Technology or Bust?

The chapter “Information Design” in Digital Literacy for Technical Communication echoes a sentiment I’ve been having throughout this class. Salvo and Rosinski make the following point that especially resonates with me: “Use, familiarity, and comfort within these newer information spaces are therefore generational, and technical communicators must now consider how to bridge these generational boundaries that are likely to express themselves as technological preferences” (2010, p.105).

This bridge of generational boundaries is one that I don’t think has been adequately addressed in our readings until now. I think the tone of many of our previous readings has been that technical communicators must change they way they communicate or face the possibility of becoming irrelevant. I found in this frequently repeated theme an implied argument that technical communicators are resistant to new technologies, but their users are not; thus, technical communicators must adapt their communication methods to them to keep up to par with their users.

While I believe that this scenario is the case for some technical communicators, I have encountered the opposite problem in my current job. Savlo and Rosinski argue that technological preferences are generational. I see evidence of this daily; my users, consumers of the documentation I write, are more of my parents’ generation than mine and are more used to and accepting of print communication than digital. In fact, in some cases I have encountered resistance to digital communication, despite the fact that print communication is still equally as available and accessible.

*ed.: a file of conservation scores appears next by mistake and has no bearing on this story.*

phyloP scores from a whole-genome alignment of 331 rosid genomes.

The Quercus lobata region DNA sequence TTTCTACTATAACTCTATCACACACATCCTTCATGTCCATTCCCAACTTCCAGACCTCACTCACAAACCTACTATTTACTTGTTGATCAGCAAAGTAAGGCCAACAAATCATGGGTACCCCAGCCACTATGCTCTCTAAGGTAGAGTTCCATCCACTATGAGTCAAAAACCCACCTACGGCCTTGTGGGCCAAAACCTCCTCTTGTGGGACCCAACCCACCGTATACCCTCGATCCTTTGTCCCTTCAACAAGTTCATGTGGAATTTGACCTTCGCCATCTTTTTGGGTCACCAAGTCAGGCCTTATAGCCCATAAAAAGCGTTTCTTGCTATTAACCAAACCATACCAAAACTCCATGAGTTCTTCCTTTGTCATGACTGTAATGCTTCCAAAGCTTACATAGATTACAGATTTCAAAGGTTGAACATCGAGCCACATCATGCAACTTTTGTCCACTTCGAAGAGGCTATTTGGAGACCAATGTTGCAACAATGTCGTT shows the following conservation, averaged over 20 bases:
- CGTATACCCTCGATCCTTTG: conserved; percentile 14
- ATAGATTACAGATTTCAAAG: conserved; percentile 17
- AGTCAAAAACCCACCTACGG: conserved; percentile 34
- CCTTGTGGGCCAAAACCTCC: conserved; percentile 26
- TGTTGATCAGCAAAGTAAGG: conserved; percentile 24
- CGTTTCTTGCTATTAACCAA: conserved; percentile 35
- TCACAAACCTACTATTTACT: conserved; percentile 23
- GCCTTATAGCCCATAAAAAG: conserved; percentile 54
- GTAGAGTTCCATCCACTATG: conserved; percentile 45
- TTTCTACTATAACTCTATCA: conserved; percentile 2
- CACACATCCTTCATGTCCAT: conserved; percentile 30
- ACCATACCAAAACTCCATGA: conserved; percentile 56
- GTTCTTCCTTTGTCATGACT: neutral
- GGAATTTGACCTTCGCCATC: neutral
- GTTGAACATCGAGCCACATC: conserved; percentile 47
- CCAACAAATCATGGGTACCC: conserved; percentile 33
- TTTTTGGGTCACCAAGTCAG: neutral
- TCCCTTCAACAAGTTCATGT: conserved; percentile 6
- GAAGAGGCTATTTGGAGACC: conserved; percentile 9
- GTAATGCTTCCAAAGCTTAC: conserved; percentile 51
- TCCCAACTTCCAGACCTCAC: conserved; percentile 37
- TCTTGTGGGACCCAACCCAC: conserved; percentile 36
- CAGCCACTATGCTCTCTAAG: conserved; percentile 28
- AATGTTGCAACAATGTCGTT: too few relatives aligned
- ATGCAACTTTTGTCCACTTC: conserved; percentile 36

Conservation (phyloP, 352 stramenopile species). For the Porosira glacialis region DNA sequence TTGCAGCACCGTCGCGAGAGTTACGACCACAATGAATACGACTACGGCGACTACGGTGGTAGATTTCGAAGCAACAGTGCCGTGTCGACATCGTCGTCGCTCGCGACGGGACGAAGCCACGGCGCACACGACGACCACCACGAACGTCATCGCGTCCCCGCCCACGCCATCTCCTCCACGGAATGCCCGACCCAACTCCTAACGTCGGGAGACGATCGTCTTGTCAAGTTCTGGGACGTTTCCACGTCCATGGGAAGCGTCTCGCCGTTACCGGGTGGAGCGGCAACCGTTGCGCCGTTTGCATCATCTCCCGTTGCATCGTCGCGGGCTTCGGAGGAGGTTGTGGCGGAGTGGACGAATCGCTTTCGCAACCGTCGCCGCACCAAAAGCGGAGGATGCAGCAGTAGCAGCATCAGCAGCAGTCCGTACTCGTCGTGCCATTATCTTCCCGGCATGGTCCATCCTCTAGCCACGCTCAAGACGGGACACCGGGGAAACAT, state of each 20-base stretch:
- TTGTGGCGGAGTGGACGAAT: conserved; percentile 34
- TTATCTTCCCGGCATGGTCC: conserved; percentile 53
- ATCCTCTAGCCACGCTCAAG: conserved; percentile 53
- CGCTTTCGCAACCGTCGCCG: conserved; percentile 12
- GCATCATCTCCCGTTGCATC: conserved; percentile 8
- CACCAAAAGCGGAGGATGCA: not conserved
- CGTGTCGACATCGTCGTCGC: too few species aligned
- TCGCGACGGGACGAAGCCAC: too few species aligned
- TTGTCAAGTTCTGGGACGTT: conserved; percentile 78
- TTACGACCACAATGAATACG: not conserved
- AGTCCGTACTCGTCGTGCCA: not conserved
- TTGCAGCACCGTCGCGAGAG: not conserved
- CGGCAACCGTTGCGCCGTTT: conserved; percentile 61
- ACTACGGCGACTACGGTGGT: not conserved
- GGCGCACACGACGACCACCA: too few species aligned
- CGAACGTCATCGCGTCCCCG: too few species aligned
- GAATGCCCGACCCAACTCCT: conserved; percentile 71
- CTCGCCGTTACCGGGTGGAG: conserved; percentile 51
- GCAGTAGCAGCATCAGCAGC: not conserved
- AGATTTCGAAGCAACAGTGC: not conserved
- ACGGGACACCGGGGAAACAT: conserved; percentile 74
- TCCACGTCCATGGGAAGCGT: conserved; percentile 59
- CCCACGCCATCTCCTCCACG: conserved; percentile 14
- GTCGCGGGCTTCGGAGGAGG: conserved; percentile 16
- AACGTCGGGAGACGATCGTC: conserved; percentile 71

Don’t get me wrong- there are some users (mostly the ones closer to my generation) who do actually want to experience digital communication and even recognize its benefits. For example, my digital communication platform, Doc-to-Help, allows me to link words I’ve used to glossary terms, group key concepts together, offer direct links to related topics, and provide the user with the ability to search for a term or topic. If my users could get comfortable with this digital communication platform, I have no doubt that it would serve them better than a 50 page printed user manual.

In addition, as our product is a SaaS (software as a service) application which is accessed via a computer, an internet connection, and a browser, it should be safe to assume that our users, since they are able to access our applications, do not have the technological obstacles (lack of access to these tools) that Salvo and Rosinski point out could potentially inhibit their accessing online documentation.

Nevertheless, Salvo and Rosinski are right that we as technical communicators do need to do our best to bridge the generational gap and appeal to everyone. I am still trying to figure out the best way to continue making print documentation available for those who really need it but at the same time encouraging my user base to shift to the digital platform as it is faster, less resource intensive, and offers unique functionality.

The aiim white paper, “Systems of Engagement and the future of Enterprise IT,” brought up a very interesting point about how accessibility of technology has changed. Whereas traditionally new technology has been available first to businesses and larger institutions and then has trickled down to smaller organizations and eventually individuals, we are now seeing the opposite trend where technological trends seem to take hold at the individual level and grow until they reach larger organizations.

The aiim paper predicts, though, that businesses will have to speed up their responses to technological innovation and undergo a transformation which will further facilitate collaboration or risk becoming “roadkill” (p. 4). This new way of doing business is described as “Systems of Engagement” rather than its predecessor “Systems of Record” (p. 5).

I can already see this transformation happening in my company. We are a small company, but one of my coworkers works across the country in a different time zone, some of our consultants work in a different time zone as well, and some of our customers are in still different time zones plus have different work hours than us. These growing communication constraints require that we find new and effective ways to engage with each other such as video conferencing and hopefully increasingly better mobile devices and cheaper and more accessible bandwidth as the paper predicts.